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CHARACTERIZATION OF THE MAIZE POLLEN TRANSCRIPTOME
FOWLER, J. E. AND L. S. WATRUD. CHARACTERIZATION OF THE MAIZE POLLEN TRANSCRIPTOME. Presented at American Society of Plant Biology, Boston, MA, August 05 - 09, 2006.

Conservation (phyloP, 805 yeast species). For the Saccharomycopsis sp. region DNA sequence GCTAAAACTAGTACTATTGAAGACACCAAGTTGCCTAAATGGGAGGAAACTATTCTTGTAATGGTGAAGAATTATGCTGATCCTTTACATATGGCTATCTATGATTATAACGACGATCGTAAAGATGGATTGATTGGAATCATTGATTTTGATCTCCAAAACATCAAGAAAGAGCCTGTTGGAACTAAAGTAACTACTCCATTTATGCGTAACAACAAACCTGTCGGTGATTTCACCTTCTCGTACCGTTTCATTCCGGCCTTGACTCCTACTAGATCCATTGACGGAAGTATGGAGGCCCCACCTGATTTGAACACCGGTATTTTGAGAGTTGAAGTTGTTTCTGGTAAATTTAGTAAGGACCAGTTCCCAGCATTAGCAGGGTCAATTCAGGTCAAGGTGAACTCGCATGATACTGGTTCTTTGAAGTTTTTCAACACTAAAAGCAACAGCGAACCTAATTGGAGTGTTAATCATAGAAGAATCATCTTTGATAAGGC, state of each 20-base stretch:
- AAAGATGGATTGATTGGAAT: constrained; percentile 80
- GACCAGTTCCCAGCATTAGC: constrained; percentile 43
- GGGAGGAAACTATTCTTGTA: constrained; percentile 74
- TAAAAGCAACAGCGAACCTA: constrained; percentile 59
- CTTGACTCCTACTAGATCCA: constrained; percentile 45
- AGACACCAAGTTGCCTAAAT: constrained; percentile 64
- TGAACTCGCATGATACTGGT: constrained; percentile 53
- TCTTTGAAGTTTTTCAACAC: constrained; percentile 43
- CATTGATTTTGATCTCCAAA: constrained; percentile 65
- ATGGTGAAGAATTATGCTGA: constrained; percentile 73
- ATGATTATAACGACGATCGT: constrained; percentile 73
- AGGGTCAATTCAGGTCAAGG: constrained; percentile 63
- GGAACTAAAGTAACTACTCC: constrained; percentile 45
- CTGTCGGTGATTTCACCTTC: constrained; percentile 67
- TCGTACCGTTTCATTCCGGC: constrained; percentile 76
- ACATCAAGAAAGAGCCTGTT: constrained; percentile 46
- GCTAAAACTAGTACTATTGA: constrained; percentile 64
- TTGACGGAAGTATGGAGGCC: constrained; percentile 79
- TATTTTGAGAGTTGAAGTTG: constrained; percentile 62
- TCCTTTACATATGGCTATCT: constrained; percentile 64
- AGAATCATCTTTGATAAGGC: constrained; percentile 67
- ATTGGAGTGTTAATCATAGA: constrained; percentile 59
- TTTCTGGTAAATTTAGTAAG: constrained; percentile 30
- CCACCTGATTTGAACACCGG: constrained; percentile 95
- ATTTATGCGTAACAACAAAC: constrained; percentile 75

Pollen is a primary vehicle for transgene flow from engineered plants to their non-transgenic, native or weedy relatives. Hence, gene flow will be affected by pollen fitness (e.g., how well a particular pollen grain can outcompete other pollen present on the stigma and complete fertilization, thereby generating a progeny seed). Current research suggests that many of the mechanisms that influence pollen fitness rely on gene expression in pollen itself. Our objective is to better understand the molecular and genetic basis of pollen fitness, and to develop assays to predict or easily measure pollen fitness in engineered crop plants. As an initial step, we are characterizing the pollen transcriptome of the monocot maize (Zea mays), a model crop plant with easily obtained pollen and a simple assay for testing pollen fitness. A two-color microarray with 57,000 oligonucleotide probes (from the NSF-sponsored Maize Oligonucleotide Array Project - www.maizearray.org) is being used to interrogate the expression level of all currently-known genes in maize in three RNA types: mature pollen, germinated pollen, and a baseline seedling sample. A loop experimental design, two inbred lines (B73 and W22-R), and four biological replicates for each RNA type will allow statistically-rigourous identification of maize genes that are exclusively or preferentially transcribed in pollen. These results will be presented, as well as bioinformatic comparison of pollen-transcribed genes in maize and the dicot model Arabidopsis thaliana.